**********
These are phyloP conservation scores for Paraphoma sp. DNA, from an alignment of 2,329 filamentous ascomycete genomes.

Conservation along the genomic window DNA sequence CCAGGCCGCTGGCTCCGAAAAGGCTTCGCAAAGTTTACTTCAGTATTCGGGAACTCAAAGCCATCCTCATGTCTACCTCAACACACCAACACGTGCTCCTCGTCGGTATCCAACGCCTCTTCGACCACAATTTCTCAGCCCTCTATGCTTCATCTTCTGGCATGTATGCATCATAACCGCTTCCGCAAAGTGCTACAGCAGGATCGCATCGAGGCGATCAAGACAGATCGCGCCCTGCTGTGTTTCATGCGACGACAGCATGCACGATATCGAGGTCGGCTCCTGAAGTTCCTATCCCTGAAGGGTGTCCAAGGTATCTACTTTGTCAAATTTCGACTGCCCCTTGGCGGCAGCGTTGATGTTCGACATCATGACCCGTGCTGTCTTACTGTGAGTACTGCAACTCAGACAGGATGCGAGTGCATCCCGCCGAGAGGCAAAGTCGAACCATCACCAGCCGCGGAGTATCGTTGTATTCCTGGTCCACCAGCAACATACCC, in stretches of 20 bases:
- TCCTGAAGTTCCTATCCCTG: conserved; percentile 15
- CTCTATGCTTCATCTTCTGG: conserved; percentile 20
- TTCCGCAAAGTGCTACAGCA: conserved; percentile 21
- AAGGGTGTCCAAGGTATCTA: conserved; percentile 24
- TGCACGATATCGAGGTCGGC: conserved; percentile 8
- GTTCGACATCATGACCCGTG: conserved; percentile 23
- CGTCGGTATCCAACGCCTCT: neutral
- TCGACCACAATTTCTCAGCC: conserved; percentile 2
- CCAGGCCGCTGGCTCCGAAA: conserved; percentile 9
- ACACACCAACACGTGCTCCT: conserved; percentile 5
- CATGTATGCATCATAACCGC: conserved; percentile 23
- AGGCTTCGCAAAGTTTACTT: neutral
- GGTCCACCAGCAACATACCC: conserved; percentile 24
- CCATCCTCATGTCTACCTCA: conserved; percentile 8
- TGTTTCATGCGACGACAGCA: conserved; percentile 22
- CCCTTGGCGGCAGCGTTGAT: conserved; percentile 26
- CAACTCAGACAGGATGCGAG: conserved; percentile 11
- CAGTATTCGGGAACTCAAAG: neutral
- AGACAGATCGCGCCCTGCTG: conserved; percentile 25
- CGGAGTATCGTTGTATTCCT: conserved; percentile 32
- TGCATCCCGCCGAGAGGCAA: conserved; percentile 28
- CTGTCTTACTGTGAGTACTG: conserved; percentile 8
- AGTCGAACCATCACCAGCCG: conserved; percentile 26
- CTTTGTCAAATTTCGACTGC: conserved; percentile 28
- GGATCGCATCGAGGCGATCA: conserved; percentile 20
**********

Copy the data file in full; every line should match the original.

These are phyloP conservation scores for Paraphoma sp. DNA, from an alignment of 2,329 filamentous ascomycete genomes.

Conservation along the genomic window DNA sequence CCAGGCCGCTGGCTCCGAAAAGGCTTCGCAAAGTTTACTTCAGTATTCGGGAACTCAAAGCCATCCTCATGTCTACCTCAACACACCAACACGTGCTCCTCGTCGGTATCCAACGCCTCTTCGACCACAATTTCTCAGCCCTCTATGCTTCATCTTCTGGCATGTATGCATCATAACCGCTTCCGCAAAGTGCTACAGCAGGATCGCATCGAGGCGATCAAGACAGATCGCGCCCTGCTGTGTTTCATGCGACGACAGCATGCACGATATCGAGGTCGGCTCCTGAAGTTCCTATCCCTGAAGGGTGTCCAAGGTATCTACTTTGTCAAATTTCGACTGCCCCTTGGCGGCAGCGTTGATGTTCGACATCATGACCCGTGCTGTCTTACTGTGAGTACTGCAACTCAGACAGGATGCGAGTGCATCCCGCCGAGAGGCAAAGTCGAACCATCACCAGCCGCGGAGTATCGTTGTATTCCTGGTCCACCAGCAACATACCC, in stretches of 20 bases:
- TCCTGAAGTTCCTATCCCTG: conserved; percentile 15
- CTCTATGCTTCATCTTCTGG: conserved; percentile 20
- TTCCGCAAAGTGCTACAGCA: conserved; percentile 21
- AAGGGTGTCCAAGGTATCTA: conserved; percentile 24
- TGCACGATATCGAGGTCGGC: conserved; percentile 8
- GTTCGACATCATGACCCGTG: conserved; percentile 23
- CGTCGGTATCCAACGCCTCT: neutral
- TCGACCACAATTTCTCAGCC: conserved; percentile 2
- CCAGGCCGCTGGCTCCGAAA: conserved; percentile 9
- ACACACCAACACGTGCTCCT: conserved; percentile 5
- CATGTATGCATCATAACCGC: conserved; percentile 23
- AGGCTTCGCAAAGTTTACTT: neutral
- GGTCCACCAGCAACATACCC: conserved; percentile 24
- CCATCCTCATGTCTACCTCA: conserved; percentile 8
- TGTTTCATGCGACGACAGCA: conserved; percentile 22
- CCCTTGGCGGCAGCGTTGAT: conserved; percentile 26
- CAACTCAGACAGGATGCGAG: conserved; percentile 11
- CAGTATTCGGGAACTCAAAG: neutral
- AGACAGATCGCGCCCTGCTG: conserved; percentile 25
- CGGAGTATCGTTGTATTCCT: conserved; percentile 32
- TGCATCCCGCCGAGAGGCAA: conserved; percentile 28
- CTGTCTTACTGTGAGTACTG: conserved; percentile 8
- AGTCGAACCATCACCAGCCG: conserved; percentile 26
- CTTTGTCAAATTTCGACTGC: conserved; percentile 28
- GGATCGCATCGAGGCGATCA: conserved; percentile 20